These POPs include organochlorine pesticides, polychlorinated biphenyls (PCBs), chlorinated dibenzo-p-dioxins (CDDs) and dibenzofurans. These different classes of dioxin are the byproducts that come from the combustion of polyvinyl chloride (PVC) and other plastics and chlorinated compounds. There are 75 different dioxins known to man. Many household items contain PVC, but they don't release dioxins unless they are burned. Dioxins form when products that contain carbon and chlorine are burned. This may include paper, plastic, pesticides, herbicides and various medical and household supplies.
The 1.1 million pounds of vinyl chloride that were deliberately burned in East Palestine, Ohio unleashed dioxins into the atmosphere, the soil, and the groundwater. High heat incineration over 1550°F is the only way to properly degrade vinyl chloride and break down the dioxins into inert substances; however, no effort was made to safely dispose of the vinyl chloride after the train derailment.
One of the most dangerous forms of CDDs is 2,3,7,8-tetrachlorodibenzo-p-dioxin (TCDD). This chemical causes extremely dangerous, long term DNA mutations in animals and humans. The ecological disaster that took place in East Palestine, Ohio will inevitably expose the surrounding communities to DNA mutations. Cancer clusters are likely to crop up in the area, and childhood cancers will inevitably result in the future.
TCDDs readily enter the bloodstream of humans because they adsorb and chemically bond to smoke, soot, and ash that blows through the air. When a person breathes in the smoke, the TCDDs (often less than 3 microns in size) readily bypass the lungs and enter the bloodstream. Once inside the bloodstream, the TCDDs inflict harm on the DNA of any unprotected cell in their path. TCDDs can also enter the body dermally and through the eyes.
The range of health problems associated with dioxin exposure is vast. These include cancer, birth defects, cardiovascular disease, diabetes, skin lesions, altered metabolism, low thyroid hormones, low testosterone, endometriosis, immune dysfunction, infertility, and liver dysfunction.
Dioxins bind to intracellular proteins called aryl hydrocarbon receptors (AHR). Once bound, the dioxin can alter the expression and/or function of certain genes. This disrupts the normal cell cycle and causes adverse health effects.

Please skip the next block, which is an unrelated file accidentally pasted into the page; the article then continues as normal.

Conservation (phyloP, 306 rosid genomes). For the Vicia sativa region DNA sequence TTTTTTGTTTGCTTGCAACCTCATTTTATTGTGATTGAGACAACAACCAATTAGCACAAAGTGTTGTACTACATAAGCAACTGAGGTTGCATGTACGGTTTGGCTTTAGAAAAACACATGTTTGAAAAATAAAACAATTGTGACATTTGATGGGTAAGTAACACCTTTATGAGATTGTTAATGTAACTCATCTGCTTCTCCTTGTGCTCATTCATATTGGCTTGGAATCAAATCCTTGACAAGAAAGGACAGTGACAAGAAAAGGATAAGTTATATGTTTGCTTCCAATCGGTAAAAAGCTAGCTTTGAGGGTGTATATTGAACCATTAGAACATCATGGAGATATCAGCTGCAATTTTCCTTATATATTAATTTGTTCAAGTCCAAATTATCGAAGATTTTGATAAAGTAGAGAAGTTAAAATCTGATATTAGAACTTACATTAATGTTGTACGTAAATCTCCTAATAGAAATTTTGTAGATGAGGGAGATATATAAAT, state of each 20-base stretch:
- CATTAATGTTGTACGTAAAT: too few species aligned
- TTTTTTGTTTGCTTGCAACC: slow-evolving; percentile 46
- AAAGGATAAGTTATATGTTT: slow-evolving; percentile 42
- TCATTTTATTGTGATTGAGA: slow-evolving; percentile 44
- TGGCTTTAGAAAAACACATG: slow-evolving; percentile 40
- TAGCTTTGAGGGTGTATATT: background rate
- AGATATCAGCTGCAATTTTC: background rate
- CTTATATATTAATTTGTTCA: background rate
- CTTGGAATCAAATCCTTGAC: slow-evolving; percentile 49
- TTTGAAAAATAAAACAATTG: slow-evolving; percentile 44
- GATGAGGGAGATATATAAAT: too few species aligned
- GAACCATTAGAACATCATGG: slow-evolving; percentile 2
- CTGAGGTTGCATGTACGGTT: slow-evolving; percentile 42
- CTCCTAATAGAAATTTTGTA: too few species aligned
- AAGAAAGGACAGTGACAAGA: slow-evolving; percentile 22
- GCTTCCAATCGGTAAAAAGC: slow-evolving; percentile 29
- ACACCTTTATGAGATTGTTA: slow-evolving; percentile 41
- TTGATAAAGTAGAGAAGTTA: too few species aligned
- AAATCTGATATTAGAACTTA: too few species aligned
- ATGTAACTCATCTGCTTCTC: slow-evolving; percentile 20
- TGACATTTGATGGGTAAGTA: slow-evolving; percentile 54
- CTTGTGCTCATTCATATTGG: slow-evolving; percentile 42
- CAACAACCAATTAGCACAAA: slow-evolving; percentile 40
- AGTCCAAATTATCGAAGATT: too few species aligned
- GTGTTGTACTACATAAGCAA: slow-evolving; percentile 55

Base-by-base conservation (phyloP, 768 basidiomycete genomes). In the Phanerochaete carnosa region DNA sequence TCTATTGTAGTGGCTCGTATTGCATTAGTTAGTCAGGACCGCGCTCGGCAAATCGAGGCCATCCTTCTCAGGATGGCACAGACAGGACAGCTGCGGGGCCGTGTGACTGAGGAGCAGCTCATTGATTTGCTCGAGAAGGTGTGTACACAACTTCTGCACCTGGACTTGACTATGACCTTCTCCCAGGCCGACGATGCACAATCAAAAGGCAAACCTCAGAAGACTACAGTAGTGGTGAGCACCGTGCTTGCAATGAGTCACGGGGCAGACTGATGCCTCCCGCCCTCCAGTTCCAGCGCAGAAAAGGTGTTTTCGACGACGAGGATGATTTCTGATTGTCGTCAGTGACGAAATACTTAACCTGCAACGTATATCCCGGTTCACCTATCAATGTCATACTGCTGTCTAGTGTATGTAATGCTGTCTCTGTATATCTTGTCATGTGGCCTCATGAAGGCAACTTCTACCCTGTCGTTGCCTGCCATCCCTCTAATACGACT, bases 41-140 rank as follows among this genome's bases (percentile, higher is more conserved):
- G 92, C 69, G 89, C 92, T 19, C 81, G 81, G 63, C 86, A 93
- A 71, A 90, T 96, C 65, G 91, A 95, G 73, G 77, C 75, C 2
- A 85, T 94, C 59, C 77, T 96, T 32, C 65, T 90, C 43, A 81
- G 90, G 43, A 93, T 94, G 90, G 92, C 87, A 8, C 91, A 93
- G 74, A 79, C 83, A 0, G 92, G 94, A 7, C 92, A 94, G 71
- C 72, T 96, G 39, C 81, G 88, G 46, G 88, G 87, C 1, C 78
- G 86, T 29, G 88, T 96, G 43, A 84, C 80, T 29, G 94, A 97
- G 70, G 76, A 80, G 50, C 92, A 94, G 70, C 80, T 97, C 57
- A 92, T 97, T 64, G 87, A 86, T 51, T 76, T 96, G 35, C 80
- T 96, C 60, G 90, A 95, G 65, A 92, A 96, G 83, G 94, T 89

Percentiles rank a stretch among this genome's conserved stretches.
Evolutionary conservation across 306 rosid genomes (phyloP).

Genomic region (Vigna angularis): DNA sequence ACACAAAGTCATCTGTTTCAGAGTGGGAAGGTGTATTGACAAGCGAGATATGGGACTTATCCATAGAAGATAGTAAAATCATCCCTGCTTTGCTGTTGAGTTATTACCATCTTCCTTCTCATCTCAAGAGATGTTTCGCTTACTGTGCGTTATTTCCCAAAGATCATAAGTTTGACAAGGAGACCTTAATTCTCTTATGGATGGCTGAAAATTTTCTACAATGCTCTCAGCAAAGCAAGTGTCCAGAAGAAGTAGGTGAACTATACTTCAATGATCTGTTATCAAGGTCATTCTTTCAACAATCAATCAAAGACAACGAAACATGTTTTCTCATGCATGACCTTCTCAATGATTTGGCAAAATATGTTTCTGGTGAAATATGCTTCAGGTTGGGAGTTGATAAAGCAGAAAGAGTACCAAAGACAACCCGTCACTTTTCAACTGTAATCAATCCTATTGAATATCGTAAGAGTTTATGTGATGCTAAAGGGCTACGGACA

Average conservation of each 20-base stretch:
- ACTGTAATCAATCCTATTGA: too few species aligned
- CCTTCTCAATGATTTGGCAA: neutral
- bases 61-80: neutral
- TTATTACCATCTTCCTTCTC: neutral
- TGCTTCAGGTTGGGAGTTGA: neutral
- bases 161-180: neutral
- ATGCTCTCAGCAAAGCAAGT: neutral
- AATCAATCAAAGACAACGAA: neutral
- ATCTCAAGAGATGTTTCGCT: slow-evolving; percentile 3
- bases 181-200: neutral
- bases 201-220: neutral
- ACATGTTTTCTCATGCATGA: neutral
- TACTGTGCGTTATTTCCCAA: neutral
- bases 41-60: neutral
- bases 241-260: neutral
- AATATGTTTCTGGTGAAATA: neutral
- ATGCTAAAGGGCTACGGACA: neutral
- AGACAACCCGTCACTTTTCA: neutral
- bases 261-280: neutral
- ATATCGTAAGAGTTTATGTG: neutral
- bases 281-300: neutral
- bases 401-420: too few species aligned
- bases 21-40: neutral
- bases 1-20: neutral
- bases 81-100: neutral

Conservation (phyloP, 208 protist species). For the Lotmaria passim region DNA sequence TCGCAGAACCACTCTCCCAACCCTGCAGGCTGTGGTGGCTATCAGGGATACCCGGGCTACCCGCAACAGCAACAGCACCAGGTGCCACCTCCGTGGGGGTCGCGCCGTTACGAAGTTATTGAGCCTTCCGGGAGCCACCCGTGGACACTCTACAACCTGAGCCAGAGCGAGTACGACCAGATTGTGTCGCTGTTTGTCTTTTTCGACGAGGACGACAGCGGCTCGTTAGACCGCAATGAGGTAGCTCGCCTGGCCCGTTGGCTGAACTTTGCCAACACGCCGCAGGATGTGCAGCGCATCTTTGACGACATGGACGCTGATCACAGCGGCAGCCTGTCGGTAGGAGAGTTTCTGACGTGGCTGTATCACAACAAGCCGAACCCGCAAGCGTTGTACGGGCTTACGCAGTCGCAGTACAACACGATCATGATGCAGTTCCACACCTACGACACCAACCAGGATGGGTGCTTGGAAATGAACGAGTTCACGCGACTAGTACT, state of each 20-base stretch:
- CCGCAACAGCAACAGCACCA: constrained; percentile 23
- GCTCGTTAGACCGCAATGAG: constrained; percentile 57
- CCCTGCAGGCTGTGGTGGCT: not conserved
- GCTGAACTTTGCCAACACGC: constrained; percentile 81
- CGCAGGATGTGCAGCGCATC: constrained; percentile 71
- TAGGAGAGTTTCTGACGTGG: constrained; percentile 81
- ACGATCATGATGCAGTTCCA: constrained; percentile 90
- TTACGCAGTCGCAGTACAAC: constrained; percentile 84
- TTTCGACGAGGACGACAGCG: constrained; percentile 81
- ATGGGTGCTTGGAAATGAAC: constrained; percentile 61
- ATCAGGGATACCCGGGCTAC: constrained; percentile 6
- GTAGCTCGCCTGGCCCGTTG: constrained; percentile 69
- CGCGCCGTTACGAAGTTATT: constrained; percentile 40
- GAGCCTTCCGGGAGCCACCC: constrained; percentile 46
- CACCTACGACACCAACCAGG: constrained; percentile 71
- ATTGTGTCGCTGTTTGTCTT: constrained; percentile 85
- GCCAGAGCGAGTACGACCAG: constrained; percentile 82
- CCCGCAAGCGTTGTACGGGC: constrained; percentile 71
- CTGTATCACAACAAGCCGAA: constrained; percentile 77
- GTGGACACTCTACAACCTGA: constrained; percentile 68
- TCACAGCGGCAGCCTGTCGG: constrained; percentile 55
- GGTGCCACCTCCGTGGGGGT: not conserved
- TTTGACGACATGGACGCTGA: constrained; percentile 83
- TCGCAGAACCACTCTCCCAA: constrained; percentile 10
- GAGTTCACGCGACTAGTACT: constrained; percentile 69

The trans-generation DNA damage caused by dioxins was observed in a 2012 study on rats. Dioxins harmed the first-generation rats and caused further DNA damage to their unexposed descendants through epigenetic mechanisms. Michael Skinner, Ph.D., a professor in the Center for Reproductive Biology at Washington State University, discovered that “exposure to dioxin caused changes in the DNA methylation patterns of sperm that were transmitted across generations to affect the health of multiple generations of descendants. The grandchildren of exposed rats showed dioxin-induced effects ranging from polycystic ovarian disease to kidney disease. Due to its extremely long half-life, dioxin may still affect pregnancies occurring even 20 years after exposure.”
TCDD is listed as a teratogen on the Special Health Hazard Substance List. This means TCDD can cause birth defects following fetal exposure during pregnancy. Newborns are highly susceptible to the endocrine disrupting properties of TCDDs. By disrupting a child’s hormones, TCDD can harm a range of natural functions, including respiration, metabolism, sexual development, sensory perception, and growth.
There is no antidote for dioxin exposure, especially once DNA damage has already occurred. Once dioxins are internalized and incorporated into fatty tissue, adipose tissue, and in the hepatic lipid stores, they will cause reoccurring toxicity over the next four to fifteen years of a person's lifetime.